Sobeck (UTBA): What has the process been like for you?  What “number” are you in the roll?

Myhre: Riverside Theatre has been very helpful with press information on Manning Up. We are the second company to produce it. For The Exit Interview, SLAC is number six. We have got a lot of dramaturgy information from the NNPN chat room.

Loewith: That’s the shared dramaturgy site I was mentioning. And we also had a great Collaboration Fund project on The Exit Interview, whereby Danielle Ward was paid to be the dramaturg for all six productions, visiting four of them.

Myhre: Isn’t it great that The Exit Interview will have six productions in under twelve months?

Sobeck (UTBA): Keven mentioned that they are 6th theater producing The Exit Interview.  So the rolling world premiere does not actually have to be limited to 3 productions?  Is there a limit?  Or is it just a minimum of 3 and up to as many who want to participate?.

Loewith: Correct.  Three are the minimum, no maximum as long as the playwright wants them. NNPN only gives grants to the first three that come aboard, though obviously we support the whole roll.

Sobeck (UTBA): Is there a normal length for the “break” time between productions? Does the playwright have a chance to make changes? Or do they follow each other pretty closely?

Loewith: It happens differently each time.

Sobeck (UTBA): Keven, how long has it been between productions of Manning Up?  Have you seen many changes?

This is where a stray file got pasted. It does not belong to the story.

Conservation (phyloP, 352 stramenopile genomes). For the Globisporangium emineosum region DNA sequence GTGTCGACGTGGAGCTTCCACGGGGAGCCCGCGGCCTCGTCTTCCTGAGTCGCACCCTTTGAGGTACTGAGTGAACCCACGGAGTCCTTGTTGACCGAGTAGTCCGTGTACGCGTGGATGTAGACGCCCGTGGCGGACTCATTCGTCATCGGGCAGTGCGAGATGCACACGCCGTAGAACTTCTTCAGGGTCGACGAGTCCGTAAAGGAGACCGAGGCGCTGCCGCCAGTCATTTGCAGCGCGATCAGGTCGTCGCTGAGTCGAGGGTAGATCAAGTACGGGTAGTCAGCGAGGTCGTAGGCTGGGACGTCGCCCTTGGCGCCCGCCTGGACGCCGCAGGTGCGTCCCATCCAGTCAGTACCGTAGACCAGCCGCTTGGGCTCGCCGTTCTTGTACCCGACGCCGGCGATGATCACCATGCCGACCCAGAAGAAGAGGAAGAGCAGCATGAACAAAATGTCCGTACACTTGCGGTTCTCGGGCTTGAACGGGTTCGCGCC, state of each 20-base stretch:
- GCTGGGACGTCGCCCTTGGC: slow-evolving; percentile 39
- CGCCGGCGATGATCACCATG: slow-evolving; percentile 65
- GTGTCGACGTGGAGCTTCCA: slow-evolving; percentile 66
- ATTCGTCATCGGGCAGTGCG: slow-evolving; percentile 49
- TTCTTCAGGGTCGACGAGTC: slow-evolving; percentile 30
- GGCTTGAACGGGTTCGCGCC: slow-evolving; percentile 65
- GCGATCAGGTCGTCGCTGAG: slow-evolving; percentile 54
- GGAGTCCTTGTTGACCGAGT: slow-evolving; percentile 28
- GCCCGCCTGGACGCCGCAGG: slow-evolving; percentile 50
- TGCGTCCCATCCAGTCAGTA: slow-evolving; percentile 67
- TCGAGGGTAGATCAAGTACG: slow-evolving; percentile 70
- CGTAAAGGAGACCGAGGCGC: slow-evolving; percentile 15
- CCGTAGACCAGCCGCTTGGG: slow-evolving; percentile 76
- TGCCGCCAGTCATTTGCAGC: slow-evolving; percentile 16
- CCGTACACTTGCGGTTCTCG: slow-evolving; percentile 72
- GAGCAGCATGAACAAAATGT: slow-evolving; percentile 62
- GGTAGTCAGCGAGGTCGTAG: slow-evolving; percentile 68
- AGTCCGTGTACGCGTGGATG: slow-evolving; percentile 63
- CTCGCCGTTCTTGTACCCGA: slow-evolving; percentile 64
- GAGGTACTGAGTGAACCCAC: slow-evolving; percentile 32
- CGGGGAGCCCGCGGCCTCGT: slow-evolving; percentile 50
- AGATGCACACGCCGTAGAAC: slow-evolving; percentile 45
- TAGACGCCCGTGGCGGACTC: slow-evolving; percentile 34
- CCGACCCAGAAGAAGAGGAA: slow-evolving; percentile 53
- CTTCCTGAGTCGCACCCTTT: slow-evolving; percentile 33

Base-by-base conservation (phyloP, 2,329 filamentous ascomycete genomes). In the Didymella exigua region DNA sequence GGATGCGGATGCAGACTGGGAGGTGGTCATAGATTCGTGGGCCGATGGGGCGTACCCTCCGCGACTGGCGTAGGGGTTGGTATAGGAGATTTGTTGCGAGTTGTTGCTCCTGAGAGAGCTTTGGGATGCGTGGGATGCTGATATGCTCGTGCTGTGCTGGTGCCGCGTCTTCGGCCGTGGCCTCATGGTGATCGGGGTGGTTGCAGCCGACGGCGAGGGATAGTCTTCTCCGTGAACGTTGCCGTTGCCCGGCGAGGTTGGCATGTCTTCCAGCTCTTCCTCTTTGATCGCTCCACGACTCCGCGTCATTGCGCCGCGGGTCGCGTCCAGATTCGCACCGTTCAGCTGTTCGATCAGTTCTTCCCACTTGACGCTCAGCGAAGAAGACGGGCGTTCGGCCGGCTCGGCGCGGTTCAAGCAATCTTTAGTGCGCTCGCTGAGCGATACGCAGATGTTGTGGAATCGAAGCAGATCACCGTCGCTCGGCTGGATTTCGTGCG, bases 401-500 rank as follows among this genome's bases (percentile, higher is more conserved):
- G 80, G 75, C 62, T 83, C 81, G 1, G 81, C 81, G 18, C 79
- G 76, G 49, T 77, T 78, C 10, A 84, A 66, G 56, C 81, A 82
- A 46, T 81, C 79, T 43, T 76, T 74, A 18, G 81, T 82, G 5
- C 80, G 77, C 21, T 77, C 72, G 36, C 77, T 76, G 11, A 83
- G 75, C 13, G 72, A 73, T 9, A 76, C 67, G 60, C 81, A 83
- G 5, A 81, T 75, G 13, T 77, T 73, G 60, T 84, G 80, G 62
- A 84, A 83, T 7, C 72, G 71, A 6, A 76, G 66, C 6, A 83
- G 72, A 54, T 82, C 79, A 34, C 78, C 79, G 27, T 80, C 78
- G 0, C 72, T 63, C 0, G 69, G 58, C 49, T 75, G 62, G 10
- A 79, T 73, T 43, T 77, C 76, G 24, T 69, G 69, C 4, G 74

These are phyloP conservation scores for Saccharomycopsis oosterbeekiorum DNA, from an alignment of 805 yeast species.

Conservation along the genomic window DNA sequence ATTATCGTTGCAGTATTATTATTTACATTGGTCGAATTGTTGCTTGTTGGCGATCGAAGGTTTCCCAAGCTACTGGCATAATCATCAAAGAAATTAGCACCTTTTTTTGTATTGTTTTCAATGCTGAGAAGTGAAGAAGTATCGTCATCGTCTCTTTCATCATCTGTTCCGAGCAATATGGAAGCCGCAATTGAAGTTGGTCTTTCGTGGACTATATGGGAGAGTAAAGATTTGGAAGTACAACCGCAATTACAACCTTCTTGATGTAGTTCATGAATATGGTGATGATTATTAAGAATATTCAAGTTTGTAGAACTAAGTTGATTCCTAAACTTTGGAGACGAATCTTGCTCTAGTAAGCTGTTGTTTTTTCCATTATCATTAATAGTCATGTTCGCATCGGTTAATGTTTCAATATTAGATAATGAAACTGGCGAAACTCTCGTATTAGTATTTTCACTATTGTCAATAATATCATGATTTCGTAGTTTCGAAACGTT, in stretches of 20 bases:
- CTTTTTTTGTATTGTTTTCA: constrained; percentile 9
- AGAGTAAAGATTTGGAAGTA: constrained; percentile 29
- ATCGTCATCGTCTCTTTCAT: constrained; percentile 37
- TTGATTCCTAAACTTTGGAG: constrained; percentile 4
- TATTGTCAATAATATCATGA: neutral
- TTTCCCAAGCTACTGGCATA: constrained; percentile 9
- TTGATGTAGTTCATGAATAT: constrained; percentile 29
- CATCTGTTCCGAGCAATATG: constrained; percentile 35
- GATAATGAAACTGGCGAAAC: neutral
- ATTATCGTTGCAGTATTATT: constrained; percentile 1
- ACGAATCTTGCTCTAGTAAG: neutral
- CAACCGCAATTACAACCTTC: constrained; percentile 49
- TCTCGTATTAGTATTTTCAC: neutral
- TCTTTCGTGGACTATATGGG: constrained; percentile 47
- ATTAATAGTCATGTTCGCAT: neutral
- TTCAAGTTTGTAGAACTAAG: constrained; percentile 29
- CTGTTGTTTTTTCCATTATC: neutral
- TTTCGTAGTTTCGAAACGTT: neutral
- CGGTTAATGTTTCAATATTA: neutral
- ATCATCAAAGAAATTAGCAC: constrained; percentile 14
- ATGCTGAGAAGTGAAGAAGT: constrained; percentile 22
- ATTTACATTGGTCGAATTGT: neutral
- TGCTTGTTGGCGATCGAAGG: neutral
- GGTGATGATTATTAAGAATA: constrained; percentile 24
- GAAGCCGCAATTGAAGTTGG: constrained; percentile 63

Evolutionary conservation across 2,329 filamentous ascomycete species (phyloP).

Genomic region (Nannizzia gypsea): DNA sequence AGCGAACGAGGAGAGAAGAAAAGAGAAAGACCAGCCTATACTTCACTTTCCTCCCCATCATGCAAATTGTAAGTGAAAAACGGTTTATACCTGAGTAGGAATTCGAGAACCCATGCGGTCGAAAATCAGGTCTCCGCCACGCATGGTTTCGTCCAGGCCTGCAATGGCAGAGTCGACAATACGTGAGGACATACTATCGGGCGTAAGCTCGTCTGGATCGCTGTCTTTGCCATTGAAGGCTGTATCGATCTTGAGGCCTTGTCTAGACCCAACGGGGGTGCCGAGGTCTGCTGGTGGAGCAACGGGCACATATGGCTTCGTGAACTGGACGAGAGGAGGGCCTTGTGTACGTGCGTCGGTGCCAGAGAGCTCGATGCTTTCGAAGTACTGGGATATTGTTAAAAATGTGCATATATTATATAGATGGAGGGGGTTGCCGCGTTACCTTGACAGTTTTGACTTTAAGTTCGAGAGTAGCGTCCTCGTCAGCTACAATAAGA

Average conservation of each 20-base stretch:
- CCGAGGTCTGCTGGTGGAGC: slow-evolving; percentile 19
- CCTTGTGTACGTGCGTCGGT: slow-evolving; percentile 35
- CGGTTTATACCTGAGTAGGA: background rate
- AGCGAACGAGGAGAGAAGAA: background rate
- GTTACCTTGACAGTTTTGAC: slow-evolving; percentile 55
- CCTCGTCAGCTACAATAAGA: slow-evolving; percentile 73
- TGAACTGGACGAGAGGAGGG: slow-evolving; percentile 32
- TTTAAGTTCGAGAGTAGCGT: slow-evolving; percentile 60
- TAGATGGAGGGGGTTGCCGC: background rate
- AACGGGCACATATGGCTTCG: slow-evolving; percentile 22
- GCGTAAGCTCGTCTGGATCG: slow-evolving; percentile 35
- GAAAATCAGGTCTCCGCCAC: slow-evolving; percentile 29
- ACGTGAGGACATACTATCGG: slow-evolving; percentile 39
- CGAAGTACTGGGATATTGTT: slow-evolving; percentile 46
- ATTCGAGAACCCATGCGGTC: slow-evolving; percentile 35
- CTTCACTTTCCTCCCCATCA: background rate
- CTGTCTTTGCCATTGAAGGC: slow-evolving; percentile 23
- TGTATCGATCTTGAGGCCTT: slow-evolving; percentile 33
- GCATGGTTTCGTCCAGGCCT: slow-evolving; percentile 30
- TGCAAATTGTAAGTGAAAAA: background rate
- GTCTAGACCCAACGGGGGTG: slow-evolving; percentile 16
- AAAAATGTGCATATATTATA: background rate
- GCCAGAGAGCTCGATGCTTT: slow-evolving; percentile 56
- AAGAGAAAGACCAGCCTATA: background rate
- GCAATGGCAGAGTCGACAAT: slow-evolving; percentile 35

Myhre: Riverside Theatre opened on a Friday night. We started rehearsal the following Monday with all of Sean’s script changes from what he learned through their rehearsal period.

Sobeck (UTBA): That’s quick.  Has Sean been in rehearsal with you?

Myhre: He’s been there in spirit and through the net.

Loewith: He’s a bit of a net-a-holic.

Sobeck (UTBA): You have to love how technology changes how much people can be involved in a process. Sadly we’re getting close to our breaking time. Are there any last minute things you want to say about the program or about the current RWP that is happening at SLAC?

Loewith: I’d say that I’m really thrilled SLAC is doing a RWP this year.This year we’ve got RWPs in four states new to the program:  Utah, Ohio, Montana and Oregon.  I just love that kind of geographic diversity, on top of the diversity of the scripts they’re producing and the voices they’re promoting.

Sobeck (UTBA): Its great to see how it’s growing. Keven? Any last thoughts?

Myhre: We love what NNPN has done for American theatre to promote playwrights work and are proud to be members.

Loewith: Can’t wait to finally visit you guys!

Sobeck (UTBA): That’s a great note to sign off on. Thanks to both of you.

Loewith: Ciao all!

The Continued Life of New Plays Fund is the National New Play Network’s flagship initiative, first launched in 2004.  Since that time, the Fund has supported more than 100 productions nationwide through Rolling World Premieres of more than 30 new plays.  NNPN provides funds of $7,000 to each of three theaters that commit to the same unproduced script before rehearsals begin, and all three theaters agree to share world premiere credit.  As a result, the playwright develops a new work with at least three different creative teams, for three different patron communities, ensuring the play is of the highest possible quality.  And with a minimum of three productions (and three sets of reviews) in a single year, the play attains the momentum it needs to find further productions.  For the playwright, three royalty checks is far better than “one-and-done.”  And for the field, the result is a little less territorialism, a little less “world premiere-itis,” and a lot more collaborative spirit.

For more information on NNPN and The Continued Life of New Plays Fund, you can check out their site here.